‘Playing for a crowd had once been their lifeblood, but fame had robbed them of everything that made it joyful and fulfilling. The sporting arenas were too big and the screams of an adoring audience were too loud for the 100-watt Vox amplifiers to manage. Stadium rock was in its infancy, and even basic equipment like foldback speakers had yet to be invented. Unable to hear themselves, their musicianship began to atrophy. [...] At least the audience couldn’t hear how ragged they had become – not that they would have cared. “The sound at our concerts was always bad. We would be joking with each other on stage just to keep ourselves amused,” remembered Harrison in the Anthology. Lennon took particular delight in making vaguely obscene alterations to their song lyrics (“I Wanna Hold Your Gland”), knowing full well that no one had any clue what he was saying. “It was just a sort of a freak show,” he later said. “The Beatles were the show, and the music had nothing to do with it.” The boredom of playing the same dozen songs each day also began to grate on the group’s notoriously short attention span. Making matters worse, most of the tunes were several years old. Much of their recent work was enhanced by backing musicians and innovative studio techniques, making it simply too challenging to perform given the technical limitations of a live setting.’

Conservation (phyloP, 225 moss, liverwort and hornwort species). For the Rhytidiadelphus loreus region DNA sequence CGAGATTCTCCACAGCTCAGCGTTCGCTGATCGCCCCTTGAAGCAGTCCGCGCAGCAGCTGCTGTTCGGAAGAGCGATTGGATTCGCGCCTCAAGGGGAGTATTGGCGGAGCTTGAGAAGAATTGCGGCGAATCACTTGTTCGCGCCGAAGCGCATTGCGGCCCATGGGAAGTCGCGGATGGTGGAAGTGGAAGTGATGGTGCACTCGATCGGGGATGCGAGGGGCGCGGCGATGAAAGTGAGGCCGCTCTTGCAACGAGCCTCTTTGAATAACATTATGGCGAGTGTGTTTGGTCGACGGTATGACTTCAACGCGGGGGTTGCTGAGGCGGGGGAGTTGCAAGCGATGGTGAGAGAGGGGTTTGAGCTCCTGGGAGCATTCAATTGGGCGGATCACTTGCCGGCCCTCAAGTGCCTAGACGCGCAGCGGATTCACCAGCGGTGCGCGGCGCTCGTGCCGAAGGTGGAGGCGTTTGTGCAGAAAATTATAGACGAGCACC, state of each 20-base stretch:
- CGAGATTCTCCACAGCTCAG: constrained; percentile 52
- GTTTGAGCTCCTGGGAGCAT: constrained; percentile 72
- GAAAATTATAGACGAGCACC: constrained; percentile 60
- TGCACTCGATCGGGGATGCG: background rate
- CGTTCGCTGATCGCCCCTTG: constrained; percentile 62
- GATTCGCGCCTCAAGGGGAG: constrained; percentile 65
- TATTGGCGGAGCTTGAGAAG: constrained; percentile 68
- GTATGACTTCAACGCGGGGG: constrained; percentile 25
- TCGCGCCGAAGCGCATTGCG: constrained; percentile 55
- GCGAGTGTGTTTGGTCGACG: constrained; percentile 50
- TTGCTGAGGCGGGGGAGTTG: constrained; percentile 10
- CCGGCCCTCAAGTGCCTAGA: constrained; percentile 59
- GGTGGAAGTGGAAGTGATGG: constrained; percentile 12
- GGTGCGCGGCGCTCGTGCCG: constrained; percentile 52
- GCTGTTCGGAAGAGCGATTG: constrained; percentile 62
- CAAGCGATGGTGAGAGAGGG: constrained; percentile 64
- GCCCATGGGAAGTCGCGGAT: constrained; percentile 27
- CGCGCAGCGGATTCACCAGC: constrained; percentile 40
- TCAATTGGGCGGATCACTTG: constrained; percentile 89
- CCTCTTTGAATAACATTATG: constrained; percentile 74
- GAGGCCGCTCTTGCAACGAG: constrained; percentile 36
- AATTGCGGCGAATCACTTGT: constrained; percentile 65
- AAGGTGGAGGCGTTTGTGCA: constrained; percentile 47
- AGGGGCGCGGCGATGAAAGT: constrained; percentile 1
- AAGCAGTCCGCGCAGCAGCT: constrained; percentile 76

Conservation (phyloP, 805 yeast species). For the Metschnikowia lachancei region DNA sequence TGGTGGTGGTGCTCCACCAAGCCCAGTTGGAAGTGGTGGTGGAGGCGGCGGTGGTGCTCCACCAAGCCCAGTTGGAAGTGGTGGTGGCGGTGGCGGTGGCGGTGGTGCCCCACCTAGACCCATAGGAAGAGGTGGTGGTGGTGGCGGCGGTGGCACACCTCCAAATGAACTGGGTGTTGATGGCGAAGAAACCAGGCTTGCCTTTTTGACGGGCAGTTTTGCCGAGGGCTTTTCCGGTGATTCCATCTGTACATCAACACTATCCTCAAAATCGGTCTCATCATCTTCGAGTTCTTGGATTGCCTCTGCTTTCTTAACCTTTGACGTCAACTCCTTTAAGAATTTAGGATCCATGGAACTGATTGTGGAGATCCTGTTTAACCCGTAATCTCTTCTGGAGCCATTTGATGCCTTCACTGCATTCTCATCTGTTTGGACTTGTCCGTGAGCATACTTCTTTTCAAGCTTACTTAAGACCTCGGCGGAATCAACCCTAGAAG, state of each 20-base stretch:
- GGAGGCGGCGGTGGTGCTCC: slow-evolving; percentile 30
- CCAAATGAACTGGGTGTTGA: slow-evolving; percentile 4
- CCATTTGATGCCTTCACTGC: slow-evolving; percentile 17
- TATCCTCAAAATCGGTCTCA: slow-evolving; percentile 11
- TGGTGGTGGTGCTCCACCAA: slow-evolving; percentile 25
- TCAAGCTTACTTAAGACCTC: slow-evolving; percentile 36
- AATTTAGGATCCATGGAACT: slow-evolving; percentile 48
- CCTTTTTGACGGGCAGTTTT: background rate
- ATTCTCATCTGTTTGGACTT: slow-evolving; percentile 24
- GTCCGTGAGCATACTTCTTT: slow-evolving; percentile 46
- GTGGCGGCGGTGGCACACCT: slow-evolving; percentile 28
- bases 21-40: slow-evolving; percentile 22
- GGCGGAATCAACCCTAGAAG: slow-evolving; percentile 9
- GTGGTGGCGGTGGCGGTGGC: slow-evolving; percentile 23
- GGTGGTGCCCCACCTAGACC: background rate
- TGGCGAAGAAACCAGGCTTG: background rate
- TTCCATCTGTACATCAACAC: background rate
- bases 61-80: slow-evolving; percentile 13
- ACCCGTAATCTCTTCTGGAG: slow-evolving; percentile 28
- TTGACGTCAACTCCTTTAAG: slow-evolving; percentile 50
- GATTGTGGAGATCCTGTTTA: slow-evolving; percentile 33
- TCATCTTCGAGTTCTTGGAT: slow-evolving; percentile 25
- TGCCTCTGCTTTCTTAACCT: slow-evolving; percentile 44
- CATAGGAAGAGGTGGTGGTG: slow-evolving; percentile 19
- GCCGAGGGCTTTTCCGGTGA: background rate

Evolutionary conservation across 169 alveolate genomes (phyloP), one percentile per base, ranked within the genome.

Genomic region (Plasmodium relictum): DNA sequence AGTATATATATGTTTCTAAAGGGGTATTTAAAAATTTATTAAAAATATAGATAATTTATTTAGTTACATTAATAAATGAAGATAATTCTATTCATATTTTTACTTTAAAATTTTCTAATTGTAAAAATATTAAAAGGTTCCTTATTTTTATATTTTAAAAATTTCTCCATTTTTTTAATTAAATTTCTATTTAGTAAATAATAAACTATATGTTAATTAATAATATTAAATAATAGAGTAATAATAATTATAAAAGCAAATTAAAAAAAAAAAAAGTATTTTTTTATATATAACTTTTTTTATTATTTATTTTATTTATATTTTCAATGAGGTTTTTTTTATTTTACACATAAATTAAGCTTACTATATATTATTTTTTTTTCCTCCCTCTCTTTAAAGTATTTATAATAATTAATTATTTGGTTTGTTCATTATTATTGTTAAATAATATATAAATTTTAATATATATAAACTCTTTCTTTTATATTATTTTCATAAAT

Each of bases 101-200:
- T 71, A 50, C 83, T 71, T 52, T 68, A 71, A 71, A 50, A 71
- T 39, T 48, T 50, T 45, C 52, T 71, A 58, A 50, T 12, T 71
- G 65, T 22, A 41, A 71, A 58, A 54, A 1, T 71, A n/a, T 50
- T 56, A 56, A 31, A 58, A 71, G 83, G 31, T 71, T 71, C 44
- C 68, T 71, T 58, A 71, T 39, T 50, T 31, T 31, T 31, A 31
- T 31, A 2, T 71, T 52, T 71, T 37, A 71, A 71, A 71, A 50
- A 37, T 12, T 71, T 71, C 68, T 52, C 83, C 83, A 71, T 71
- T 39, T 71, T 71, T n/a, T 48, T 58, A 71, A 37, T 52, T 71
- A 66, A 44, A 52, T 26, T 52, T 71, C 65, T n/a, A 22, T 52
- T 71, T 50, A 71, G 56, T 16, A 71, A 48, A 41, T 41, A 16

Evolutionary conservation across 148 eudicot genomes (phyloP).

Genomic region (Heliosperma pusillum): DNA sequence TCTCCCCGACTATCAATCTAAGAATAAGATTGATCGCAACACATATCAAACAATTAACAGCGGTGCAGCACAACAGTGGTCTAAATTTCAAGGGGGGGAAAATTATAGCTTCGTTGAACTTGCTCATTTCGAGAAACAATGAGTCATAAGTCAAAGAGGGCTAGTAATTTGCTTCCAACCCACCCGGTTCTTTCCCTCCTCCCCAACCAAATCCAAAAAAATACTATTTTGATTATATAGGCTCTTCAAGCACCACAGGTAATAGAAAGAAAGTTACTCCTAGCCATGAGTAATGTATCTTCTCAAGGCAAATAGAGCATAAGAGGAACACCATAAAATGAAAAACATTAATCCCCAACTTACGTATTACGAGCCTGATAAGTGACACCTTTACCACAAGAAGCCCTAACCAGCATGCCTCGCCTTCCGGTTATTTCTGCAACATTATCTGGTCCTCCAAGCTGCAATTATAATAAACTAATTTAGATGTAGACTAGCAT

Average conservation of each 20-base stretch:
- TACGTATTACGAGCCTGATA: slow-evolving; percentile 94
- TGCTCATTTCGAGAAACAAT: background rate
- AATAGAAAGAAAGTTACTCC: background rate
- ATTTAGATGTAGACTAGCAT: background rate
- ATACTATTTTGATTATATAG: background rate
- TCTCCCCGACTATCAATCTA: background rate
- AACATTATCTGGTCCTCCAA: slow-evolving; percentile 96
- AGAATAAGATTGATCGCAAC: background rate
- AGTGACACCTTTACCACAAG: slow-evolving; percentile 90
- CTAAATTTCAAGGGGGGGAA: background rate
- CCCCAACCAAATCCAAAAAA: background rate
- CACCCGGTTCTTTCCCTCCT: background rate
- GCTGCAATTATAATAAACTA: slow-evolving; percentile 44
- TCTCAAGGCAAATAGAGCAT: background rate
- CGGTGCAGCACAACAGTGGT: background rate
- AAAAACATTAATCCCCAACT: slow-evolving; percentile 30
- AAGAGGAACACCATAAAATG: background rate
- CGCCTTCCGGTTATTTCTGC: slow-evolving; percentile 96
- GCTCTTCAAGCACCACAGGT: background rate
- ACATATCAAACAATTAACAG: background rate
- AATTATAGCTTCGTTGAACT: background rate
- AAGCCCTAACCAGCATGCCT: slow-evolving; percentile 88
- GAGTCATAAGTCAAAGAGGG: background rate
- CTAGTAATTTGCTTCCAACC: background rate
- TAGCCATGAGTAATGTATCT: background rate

This was all in addition to the general chaos and hysteria and consequent danger that had, also as a straight consequence of their extreme fame, come to pursue them on tours. It wasn’t just stampeding besotted girls – they’d had, for instance, the KKK after them for their godlessness, and been chased out of the Philippines by a nationalistic mob for turning down a lunch invite from its dictatorial first family. What’s more, they’d just done so damn much touring – they always had; and now the tows of expectation and money had become so strong. (This is of course part of the story told in Ron Howard’s documentary Eight Days a Week – The Touring Years. The title of the song ‘Eight Days a Week’ was itself originally a complaint about overworking, through whether it was Ringo’s complaint or that of Paul’s chauffeur has been disputed.) They were exhausted, basically. They were feeling oppressed, thwarted in their attempts to live the kinds of lives they wanted to, pursue their interests, develop as people. They wanted to get away from it all.